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CDEP: A Half Glass of Wine Daily May Add Years to Life


ORLANDO, Fla. -- Men who limited alcohol intake to less than a glass of wine a day lived about four years longer than those who consumed similar amounts of beer or spirits, researchers here reported.

ORLANDO, Fla., March 1 -- Men who limited alcohol intake to less than a glass of wine a day lived about four years longer than those who consumed similar amounts of beer or spirits, researchers here reported.

A number of studies have linked alcohol consumption-especially red wine consumption-to decreased risk of cardiovascular events, but Martinette T. Streppel, a Ph.D., student at Wageningen University in Bilhoven, The Netherlands, said this study may be the first to suggest that wine itself confers a survival benefit.

Compared with non-drinkers, men who consumed wine, beer, or spirits had a 36% lower risk of all-cause mortality and a 34% lower risk of cardiovascular mortality, she said at the Conference on Cardiovascular Disease Epidemiology and Prevention, which is sponsored by the American Heart Association.

"But men who drank about a half a glass of wine a day had a 40% reduction in all cause mortality and a 48% lower incidence of cardiovascular death," said Daan Kromhout, Ph.D., a professor of public health at Wageningen University and vice president of the Health Council of The Netherlands. Dr. Kromhout was senior author of the paper.

The finding emerged from analysis of data collected in the Zutphen Study, a cohort study of 1,373 men born between 1900 and 1920, which Streppel and colleagues reported. The men were enrolled in the study at age 40 and were followed for an average of 40 years.

Information about alcohol consumption as well as dietary habits, smoking, body mass index, and prevalence of heart disease, stroke, diabetes, and cancer, was collected by seven surveys conducted over the course of the study.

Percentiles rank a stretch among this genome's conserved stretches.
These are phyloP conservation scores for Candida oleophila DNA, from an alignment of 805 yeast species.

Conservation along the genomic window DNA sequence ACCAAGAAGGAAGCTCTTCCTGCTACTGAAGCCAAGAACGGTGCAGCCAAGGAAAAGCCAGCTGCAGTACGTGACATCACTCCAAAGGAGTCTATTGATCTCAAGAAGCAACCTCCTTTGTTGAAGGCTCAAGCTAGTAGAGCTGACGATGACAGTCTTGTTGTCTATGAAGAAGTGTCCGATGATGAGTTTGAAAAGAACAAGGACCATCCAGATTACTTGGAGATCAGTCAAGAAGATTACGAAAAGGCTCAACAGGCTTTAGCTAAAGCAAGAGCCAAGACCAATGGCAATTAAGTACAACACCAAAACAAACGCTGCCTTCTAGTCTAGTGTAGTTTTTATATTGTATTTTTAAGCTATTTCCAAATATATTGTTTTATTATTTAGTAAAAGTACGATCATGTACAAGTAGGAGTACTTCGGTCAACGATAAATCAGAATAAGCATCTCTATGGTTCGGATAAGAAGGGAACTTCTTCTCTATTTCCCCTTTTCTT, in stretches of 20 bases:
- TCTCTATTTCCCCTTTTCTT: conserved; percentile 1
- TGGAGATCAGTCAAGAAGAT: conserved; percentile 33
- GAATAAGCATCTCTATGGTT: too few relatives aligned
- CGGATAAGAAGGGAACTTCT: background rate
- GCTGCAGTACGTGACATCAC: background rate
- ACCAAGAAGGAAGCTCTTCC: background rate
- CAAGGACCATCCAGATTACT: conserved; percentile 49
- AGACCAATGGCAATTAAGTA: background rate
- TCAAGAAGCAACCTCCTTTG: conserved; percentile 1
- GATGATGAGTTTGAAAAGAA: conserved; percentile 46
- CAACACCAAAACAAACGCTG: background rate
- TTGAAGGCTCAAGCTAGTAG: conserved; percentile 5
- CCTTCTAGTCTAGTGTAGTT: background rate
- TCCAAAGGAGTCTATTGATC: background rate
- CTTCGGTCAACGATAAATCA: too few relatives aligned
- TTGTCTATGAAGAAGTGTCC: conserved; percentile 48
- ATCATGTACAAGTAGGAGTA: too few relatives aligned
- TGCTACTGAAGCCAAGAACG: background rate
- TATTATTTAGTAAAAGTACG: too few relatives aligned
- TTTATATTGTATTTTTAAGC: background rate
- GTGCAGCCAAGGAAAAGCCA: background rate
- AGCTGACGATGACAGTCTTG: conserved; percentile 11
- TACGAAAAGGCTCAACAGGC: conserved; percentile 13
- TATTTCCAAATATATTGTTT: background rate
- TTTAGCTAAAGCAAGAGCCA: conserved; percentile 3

Light alcohol intake was defined as 20 grams or less a day, or about two glasses of wine. The average long-term intake was six grams of alcohol daily, which was equal to four ounces of beer, two ounces of wine, or one ounce of spirits.

Compared with men who did not consume alcoholic beverages, wine drinkers lived 3.8 years longer.

Among the findings:

  • 45% of the men used alcohol in 1960, when they were 40 to 60 years old, but 85% of the men who survived until the year 2000 used alcohol.
  • In 1960, the average consumption was eight grams of alcohol daily, which increased to 18 grams a day in 1985 and decreased to 13 grams.
  • In 1960, 2% of the men were wine drinkers versus more than 40% of the men in the final survey in 2000.

The study did not differentiate between type of wine consumed, said Dr. Kromhout, who added "the type of wine consumed-red or white-usually varies by the season with red wine being more popular during the winter months."

Streppel speculated that the benefit observed for light wine drinkers might be linked to an increase in HDL cholesterol-a finding that has already been reported in other wine studies-or to "inhibition of platelet aggregation associated with wine."

The study was funded by the The Netherlands Food and Consumer Product Safety Authority and The Netherlands National Institute for Public Health and the Environment.

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